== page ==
Richard is fond of reminding people who complain about getting old that getting old beats the alternative. This is only true if we make it so. It’s easy for me because I was never proper in the first place, but for the good girls it’s gotta be tough.
So-very-serious Richard has a policy of adding something fun to all of aversive activities. When he used to be on call for days at a time with little sleep, and no time for fun, he’d do simple, quick things to treat himself – like buy a lottery ticket convincing himself that this would be his last week-end to work. Or, he’d buy himself some Honey Buns for a treat. Both these activities were done while accomplishing something necessary, like stopping for fuel. Now, Richard’s doctor has told him he has to kick the Honey Bun habit to get his triglycerides in check. Since sweets are his cure for stress, he may have to divorce me to succeed in this endeavor – but I hope not.
I prodded Richard into setting up his post-transplant care in Atlanta because I wanted to be able to visit with Rachel’s family whenever we went through Marietta on our way to and from Emory and the VA. Knoxville is a bit closer, but we don’t have people there; and my sense of fun is all about our people. Rachel’s family is now much too busy for much family time, other than the four in their nuclear family, but we still have Holly and Don – and sometimes Roger. So, we overnight at Holly’s and, with the money we don’t spend on lodging, have dinner on the town.
It’s exciting to me to see that Atlanta has become a food town. When I lived there for ten years in the eighties, it was all white bread WASP food. Steak was about the most exotic thing you could get at a restaurant. Now there are ethnic restaurants on every street.
Because Holly’s a chef, we usually ask her to pick our pleasure. On this trip, we were celebrating her birthday, so we really wanted it to be special. Holly loves short ribs, and had heard that there were good ones in a trendy restaurant in a relatively new dining area. I called and booked a table, being very careful to explain that Holly is the governor’s chef and that this was her birthday celebration. Holly even asked for the restaurant chef upon our arrival.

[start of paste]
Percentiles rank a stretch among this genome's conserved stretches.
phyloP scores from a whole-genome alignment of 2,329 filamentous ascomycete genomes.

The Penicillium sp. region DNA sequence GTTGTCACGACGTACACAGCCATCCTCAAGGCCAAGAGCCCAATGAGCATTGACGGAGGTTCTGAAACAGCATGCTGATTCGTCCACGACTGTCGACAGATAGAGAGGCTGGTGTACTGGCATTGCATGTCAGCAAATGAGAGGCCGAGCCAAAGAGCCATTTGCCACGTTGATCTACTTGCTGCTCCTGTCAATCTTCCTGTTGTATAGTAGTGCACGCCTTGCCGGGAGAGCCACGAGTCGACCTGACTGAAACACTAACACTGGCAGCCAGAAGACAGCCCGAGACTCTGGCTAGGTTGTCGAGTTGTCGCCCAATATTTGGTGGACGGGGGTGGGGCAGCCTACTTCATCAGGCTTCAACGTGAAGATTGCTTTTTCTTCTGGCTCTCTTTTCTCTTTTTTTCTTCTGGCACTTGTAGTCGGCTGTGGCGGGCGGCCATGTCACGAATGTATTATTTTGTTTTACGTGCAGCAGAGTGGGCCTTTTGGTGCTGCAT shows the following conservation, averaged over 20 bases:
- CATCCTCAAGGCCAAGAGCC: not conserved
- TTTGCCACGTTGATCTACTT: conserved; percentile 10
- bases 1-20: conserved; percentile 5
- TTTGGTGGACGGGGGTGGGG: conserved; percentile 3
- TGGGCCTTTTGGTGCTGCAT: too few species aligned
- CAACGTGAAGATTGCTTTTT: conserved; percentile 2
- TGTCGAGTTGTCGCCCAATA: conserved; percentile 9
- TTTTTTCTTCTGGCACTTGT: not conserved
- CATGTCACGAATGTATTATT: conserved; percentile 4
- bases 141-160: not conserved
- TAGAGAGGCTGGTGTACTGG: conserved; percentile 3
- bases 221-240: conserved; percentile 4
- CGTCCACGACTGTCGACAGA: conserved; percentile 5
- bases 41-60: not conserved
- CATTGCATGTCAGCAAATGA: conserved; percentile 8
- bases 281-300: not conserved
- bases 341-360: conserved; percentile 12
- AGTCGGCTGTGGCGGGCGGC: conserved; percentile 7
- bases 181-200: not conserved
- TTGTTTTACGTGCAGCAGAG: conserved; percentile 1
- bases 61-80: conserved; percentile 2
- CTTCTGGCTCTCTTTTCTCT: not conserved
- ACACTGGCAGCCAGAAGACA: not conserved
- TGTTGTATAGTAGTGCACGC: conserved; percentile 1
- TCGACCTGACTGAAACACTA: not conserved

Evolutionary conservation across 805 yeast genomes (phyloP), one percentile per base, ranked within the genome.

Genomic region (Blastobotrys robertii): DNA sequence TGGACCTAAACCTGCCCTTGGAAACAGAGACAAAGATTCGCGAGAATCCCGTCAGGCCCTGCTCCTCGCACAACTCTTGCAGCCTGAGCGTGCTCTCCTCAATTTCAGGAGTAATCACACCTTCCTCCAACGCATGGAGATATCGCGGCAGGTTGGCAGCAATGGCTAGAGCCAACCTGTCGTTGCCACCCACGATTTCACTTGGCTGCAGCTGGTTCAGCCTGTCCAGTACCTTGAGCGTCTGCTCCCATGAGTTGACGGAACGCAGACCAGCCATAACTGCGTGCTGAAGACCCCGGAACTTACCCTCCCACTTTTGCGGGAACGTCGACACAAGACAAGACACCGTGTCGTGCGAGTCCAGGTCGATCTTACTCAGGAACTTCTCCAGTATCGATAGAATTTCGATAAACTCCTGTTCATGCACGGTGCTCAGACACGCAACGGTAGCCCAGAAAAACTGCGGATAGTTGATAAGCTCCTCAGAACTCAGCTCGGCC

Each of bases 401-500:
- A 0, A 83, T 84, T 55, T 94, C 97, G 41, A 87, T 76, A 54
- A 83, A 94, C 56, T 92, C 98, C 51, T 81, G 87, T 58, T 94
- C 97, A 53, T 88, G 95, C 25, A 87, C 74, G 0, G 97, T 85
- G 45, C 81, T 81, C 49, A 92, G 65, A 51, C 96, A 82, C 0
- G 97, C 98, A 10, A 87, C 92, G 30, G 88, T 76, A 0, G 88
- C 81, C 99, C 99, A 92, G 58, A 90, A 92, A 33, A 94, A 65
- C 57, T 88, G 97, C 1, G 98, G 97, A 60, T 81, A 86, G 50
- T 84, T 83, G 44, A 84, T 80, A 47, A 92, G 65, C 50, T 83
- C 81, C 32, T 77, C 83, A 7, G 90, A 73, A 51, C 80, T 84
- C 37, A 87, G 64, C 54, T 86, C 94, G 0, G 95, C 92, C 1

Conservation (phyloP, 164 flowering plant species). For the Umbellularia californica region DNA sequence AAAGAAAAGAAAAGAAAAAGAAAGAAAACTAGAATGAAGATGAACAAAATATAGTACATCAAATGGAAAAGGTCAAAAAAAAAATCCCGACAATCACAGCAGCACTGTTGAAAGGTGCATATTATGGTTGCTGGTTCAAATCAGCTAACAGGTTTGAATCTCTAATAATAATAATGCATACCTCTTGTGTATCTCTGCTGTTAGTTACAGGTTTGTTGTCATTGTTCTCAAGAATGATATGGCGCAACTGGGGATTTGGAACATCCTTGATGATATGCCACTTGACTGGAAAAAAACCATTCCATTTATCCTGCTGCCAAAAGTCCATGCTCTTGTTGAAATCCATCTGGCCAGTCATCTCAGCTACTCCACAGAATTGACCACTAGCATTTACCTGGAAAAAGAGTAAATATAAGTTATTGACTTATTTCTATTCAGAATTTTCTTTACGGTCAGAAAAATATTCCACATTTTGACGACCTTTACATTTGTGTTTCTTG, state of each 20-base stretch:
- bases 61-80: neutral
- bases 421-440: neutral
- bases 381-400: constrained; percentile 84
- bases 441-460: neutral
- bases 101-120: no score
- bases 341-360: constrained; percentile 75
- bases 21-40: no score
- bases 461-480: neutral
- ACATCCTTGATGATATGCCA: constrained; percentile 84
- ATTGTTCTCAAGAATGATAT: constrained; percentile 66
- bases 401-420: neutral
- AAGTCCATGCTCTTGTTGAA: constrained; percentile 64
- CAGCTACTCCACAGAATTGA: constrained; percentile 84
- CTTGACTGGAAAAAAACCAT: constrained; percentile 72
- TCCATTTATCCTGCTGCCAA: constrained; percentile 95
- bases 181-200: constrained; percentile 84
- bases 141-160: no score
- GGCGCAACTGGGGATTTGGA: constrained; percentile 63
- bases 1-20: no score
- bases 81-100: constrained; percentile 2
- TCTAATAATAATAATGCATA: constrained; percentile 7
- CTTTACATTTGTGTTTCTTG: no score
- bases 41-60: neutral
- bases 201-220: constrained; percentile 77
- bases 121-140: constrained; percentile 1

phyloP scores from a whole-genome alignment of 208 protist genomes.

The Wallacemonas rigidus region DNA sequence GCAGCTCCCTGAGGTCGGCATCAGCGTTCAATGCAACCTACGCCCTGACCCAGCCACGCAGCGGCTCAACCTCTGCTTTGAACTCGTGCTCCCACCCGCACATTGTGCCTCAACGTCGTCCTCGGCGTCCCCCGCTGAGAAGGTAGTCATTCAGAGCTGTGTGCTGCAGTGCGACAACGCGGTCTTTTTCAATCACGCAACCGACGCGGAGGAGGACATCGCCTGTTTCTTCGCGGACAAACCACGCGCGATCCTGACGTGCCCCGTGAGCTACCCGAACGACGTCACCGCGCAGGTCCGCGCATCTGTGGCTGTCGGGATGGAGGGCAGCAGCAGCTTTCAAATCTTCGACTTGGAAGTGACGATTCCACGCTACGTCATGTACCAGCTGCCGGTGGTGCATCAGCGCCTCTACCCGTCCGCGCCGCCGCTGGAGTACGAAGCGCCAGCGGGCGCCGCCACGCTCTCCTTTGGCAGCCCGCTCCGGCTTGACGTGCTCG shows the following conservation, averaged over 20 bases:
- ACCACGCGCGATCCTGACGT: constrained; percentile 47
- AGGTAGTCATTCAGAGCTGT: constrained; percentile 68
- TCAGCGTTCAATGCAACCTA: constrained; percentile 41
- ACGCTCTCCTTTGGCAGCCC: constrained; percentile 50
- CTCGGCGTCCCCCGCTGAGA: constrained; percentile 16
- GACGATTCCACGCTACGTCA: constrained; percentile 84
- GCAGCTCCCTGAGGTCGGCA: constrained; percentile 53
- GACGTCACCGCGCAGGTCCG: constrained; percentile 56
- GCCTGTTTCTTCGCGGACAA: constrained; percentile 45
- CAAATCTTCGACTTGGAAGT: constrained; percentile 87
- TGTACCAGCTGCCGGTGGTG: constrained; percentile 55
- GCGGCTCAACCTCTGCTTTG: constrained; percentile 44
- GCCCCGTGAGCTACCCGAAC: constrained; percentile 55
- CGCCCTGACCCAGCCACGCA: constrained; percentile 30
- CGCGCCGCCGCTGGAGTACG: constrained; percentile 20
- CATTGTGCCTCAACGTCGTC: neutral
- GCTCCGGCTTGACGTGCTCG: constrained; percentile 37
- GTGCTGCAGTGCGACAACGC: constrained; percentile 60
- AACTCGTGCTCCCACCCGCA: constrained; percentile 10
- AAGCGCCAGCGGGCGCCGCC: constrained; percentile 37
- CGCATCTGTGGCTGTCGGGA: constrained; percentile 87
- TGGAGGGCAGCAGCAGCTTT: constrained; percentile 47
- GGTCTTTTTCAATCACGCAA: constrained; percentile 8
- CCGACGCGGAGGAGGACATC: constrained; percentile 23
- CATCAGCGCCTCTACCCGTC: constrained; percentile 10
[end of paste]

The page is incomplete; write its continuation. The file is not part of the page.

The short ribs were outstanding, and Holly’s mussels were very good; but we won’t be back. Absolutely no mention was made of her birthday or her status. The chef didn’t acknowledge Holly in any way, and the service was rushed so much that Holly didn’t finish her appetizer before her entrée arrived. Even though I had been assured that this would be a quiet night at the restaurant, the noise level was quite high. Since Richard’s voice doesn’t carry past his nose, this precluded conversation.
Richard, Holly, Don, and I are all excellent cooks. We can create magic in the kitchen for very little money. We pay a premium for ambiance and service. I think, for our next visit, we’ll hire Holly’s housekeeper to clean up after us, and cook in Holly’s home kitchen. At least we’ll get to really relax; and we’ll be able to converse in the quiet of her home.